Go Hirano (GH): So far, the most popular application is anti-aging, and most popular product is Dr. Kawashima's book of calculations and oral reading for adults.

TV variety shows regularly come up with Brain specials. It is hardly deniable that brains enchant Japanese people. We love brain training.

There were two times of "brain boom" in the past and Brain Imaging created a third one most recently. Dr. Kawashima claimed calculations and oral reading are good to develop kids' brains in the book for children "Jibun no Nou wo Jibun de Sodateru (Develop your own brain)" in 2001. In the book, gaming was said to reduce prefrontal activation and have bad or no benefit for kid's brain. He compared the fMRI image of someone doing simple calculations and playing games, and apparently the image of the former showed more activities. To see the activities inside the brain was fresh for people, but the methodology and logic was not reviewed by any scientific publication. It was published by a company that provides a franchised chain of learning classes. The company maintained books at bookstores to create a boom and was very successful. Then they came up with adult version of training book, and sold more than 2 million.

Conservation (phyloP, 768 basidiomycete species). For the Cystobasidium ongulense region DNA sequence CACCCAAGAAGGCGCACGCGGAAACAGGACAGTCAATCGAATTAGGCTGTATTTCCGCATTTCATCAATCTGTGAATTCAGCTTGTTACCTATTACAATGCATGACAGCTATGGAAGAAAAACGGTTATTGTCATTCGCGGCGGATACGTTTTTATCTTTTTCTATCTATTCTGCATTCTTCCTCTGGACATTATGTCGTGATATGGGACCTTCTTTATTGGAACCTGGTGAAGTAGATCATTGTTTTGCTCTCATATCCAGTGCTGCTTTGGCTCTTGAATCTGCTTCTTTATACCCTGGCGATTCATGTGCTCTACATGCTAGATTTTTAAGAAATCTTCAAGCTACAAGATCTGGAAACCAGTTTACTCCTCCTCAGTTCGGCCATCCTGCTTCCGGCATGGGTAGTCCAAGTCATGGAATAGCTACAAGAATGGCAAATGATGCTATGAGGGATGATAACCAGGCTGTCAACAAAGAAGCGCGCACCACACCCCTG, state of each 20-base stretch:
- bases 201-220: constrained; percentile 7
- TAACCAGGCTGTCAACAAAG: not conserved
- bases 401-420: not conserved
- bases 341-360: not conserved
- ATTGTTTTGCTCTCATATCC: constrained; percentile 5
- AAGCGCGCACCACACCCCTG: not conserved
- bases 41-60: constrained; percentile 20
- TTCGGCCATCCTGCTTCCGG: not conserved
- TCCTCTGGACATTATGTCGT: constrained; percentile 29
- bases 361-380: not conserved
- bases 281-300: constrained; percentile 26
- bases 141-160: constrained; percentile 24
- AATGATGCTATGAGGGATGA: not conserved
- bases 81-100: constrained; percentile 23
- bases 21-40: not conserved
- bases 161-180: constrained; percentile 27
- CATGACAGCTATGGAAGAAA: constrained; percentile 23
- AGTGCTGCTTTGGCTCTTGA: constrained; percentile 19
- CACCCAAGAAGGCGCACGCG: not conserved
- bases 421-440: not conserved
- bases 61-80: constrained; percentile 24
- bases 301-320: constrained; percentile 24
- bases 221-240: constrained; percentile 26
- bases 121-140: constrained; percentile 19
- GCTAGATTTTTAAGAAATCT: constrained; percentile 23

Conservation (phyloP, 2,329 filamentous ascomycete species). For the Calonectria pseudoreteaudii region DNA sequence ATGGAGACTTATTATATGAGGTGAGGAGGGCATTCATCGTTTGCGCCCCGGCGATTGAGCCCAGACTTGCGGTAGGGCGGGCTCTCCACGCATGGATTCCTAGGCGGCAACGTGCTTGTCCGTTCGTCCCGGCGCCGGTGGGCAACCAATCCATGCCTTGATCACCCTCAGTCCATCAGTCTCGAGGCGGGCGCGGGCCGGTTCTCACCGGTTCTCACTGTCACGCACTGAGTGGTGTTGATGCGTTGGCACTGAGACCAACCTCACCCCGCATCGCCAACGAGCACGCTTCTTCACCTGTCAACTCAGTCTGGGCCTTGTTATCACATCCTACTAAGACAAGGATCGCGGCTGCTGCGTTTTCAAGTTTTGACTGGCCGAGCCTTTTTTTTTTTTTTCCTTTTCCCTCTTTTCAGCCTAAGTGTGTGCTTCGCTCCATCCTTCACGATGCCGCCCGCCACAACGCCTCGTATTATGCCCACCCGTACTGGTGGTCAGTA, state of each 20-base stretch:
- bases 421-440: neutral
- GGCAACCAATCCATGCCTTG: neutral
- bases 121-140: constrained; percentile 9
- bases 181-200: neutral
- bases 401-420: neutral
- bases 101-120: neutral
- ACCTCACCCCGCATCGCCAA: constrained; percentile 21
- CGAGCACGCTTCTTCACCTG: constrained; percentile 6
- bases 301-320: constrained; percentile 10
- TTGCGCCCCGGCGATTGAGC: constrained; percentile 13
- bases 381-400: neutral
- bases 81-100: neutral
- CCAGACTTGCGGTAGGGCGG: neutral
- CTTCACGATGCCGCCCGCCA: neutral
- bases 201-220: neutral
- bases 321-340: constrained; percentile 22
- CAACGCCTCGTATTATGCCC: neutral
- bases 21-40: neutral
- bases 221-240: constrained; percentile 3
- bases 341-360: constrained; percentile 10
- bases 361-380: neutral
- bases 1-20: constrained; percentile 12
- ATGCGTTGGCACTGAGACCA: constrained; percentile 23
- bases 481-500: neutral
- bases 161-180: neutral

Adults and senior people were seriously did addition and subtraction of 1 digit numbers for countless times believing it will maintain and even enhance their brainpower.

This then became the basis for the Nintendo Brain Age video game. More recently from him, cooking became good for brain since cooking demands planning and multiple tasks. They demand prefrontal cortex activation, and he showed image of a brain when cooking. A gas company that wants to sell more gas ranges and ovens helped sponsor the research.